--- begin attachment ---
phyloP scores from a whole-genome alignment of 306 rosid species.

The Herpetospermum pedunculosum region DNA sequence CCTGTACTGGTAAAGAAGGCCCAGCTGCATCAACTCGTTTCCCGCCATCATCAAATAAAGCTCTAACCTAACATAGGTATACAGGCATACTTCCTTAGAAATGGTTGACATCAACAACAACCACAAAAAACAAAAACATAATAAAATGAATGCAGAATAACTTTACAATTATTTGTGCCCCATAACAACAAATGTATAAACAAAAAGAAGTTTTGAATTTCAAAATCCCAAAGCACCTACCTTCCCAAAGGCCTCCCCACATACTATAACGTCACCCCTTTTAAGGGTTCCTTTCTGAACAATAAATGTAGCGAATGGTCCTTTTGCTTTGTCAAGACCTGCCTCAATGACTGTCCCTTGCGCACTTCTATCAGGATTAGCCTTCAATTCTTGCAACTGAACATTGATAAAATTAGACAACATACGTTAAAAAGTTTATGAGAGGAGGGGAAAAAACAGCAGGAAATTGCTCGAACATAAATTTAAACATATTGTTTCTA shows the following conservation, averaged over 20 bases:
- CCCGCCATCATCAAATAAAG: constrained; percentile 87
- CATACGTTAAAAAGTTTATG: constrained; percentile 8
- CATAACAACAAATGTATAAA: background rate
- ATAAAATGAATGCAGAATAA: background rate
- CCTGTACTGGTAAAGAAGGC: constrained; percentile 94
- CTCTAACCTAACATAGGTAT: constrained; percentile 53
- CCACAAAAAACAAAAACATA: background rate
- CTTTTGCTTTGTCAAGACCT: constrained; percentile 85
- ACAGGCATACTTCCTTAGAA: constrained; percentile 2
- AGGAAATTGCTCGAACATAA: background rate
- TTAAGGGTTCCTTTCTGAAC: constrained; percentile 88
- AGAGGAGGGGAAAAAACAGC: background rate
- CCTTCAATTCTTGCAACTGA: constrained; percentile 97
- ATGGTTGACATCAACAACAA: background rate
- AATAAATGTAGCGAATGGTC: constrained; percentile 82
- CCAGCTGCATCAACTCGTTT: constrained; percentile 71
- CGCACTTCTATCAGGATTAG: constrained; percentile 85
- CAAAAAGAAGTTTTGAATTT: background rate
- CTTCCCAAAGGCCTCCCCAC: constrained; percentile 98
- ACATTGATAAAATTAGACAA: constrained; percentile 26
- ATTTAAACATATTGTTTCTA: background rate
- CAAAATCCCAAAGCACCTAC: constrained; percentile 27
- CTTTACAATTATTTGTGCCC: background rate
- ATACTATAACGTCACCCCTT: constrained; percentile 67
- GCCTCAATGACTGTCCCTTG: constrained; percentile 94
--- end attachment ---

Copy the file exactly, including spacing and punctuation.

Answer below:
phyloP scores from a whole-genome alignment of 306 rosid species.

The Herpetospermum pedunculosum region DNA sequence CCTGTACTGGTAAAGAAGGCCCAGCTGCATCAACTCGTTTCCCGCCATCATCAAATAAAGCTCTAACCTAACATAGGTATACAGGCATACTTCCTTAGAAATGGTTGACATCAACAACAACCACAAAAAACAAAAACATAATAAAATGAATGCAGAATAACTTTACAATTATTTGTGCCCCATAACAACAAATGTATAAACAAAAAGAAGTTTTGAATTTCAAAATCCCAAAGCACCTACCTTCCCAAAGGCCTCCCCACATACTATAACGTCACCCCTTTTAAGGGTTCCTTTCTGAACAATAAATGTAGCGAATGGTCCTTTTGCTTTGTCAAGACCTGCCTCAATGACTGTCCCTTGCGCACTTCTATCAGGATTAGCCTTCAATTCTTGCAACTGAACATTGATAAAATTAGACAACATACGTTAAAAAGTTTATGAGAGGAGGGGAAAAAACAGCAGGAAATTGCTCGAACATAAATTTAAACATATTGTTTCTA shows the following conservation, averaged over 20 bases:
- CCCGCCATCATCAAATAAAG: constrained; percentile 87
- CATACGTTAAAAAGTTTATG: constrained; percentile 8
- CATAACAACAAATGTATAAA: background rate
- ATAAAATGAATGCAGAATAA: background rate
- CCTGTACTGGTAAAGAAGGC: constrained; percentile 94
- CTCTAACCTAACATAGGTAT: constrained; percentile 53
- CCACAAAAAACAAAAACATA: background rate
- CTTTTGCTTTGTCAAGACCT: constrained; percentile 85
- ACAGGCATACTTCCTTAGAA: constrained; percentile 2
- AGGAAATTGCTCGAACATAA: background rate
- TTAAGGGTTCCTTTCTGAAC: constrained; percentile 88
- AGAGGAGGGGAAAAAACAGC: background rate
- CCTTCAATTCTTGCAACTGA: constrained; percentile 97
- ATGGTTGACATCAACAACAA: background rate
- AATAAATGTAGCGAATGGTC: constrained; percentile 82
- CCAGCTGCATCAACTCGTTT: constrained; percentile 71
- CGCACTTCTATCAGGATTAG: constrained; percentile 85
- CAAAAAGAAGTTTTGAATTT: background rate
- CTTCCCAAAGGCCTCCCCAC: constrained; percentile 98
- ACATTGATAAAATTAGACAA: constrained; percentile 26
- ATTTAAACATATTGTTTCTA: background rate
- CAAAATCCCAAAGCACCTAC: constrained; percentile 27
- CTTTACAATTATTTGTGCCC: background rate
- ATACTATAACGTCACCCCTT: constrained; percentile 67
- GCCTCAATGACTGTCCCTTG: constrained; percentile 94